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Saturday, February 6, 2021

'The Words Happen'

 “In a poem, the words happen; they just come. I let them. Otherwise, I wouldn't write. To interfere with what is happening is to distort the poem.” – Louis Dudek

Born on this date in 1918, Dudek was a Canadian poet, academic and publisher known for his role in defining Modernism in poetry, and for his literary criticism. He was the author of over two dozen books of poetry and 14 other books on a wide range of subjects.   He also was the co-founder (with his wife Aileen) of DC Books.  Shortly before his death in 2001 he was given a special Canadian Writers Award and named for the Order of Canada.  For Saturday’s Poem, here is Dudek’s,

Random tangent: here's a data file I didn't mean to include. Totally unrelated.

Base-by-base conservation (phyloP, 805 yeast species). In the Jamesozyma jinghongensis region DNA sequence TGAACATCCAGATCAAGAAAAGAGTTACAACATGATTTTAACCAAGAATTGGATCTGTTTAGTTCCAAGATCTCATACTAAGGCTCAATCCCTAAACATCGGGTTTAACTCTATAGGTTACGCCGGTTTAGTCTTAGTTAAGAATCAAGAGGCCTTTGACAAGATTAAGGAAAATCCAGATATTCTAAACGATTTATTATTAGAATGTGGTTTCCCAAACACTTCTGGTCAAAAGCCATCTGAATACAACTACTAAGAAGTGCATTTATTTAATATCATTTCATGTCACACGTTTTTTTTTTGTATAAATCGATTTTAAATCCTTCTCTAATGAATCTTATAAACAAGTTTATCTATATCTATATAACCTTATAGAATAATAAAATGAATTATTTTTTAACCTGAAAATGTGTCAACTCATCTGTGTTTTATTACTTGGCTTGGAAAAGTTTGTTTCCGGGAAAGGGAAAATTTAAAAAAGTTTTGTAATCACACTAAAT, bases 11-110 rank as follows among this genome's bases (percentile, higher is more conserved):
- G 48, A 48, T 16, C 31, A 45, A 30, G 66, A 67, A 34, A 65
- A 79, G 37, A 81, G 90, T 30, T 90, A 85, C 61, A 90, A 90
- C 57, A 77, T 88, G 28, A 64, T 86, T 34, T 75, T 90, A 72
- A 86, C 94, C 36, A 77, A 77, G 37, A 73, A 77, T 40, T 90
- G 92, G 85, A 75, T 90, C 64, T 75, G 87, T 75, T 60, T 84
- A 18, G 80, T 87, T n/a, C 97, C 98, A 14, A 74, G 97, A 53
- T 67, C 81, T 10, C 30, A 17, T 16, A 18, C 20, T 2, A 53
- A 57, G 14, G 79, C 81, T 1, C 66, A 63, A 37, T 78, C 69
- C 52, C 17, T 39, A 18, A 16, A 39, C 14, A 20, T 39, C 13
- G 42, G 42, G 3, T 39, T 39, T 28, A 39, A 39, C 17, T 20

The poet in old age

The poet in old age
            between Orpheus and Morpheus,
cut off from the media,

thinks that Jaws
             is a movie about dentists.

Remembers sex
as something he missed
                            in youth.

Finds serenity of old age
an illusion.

Spends his days meditating
      on things he will never do.

(Might take up a second career,
if he knew what he always knew
              he wanted to do)

Sleeps well, the first part of the night,
            and any part of the day.

When asked, says he’s o.k.
Doubts that you would listen
               to the whole story, anyway.

            (From Dudek’s 1990 book Continuation II)



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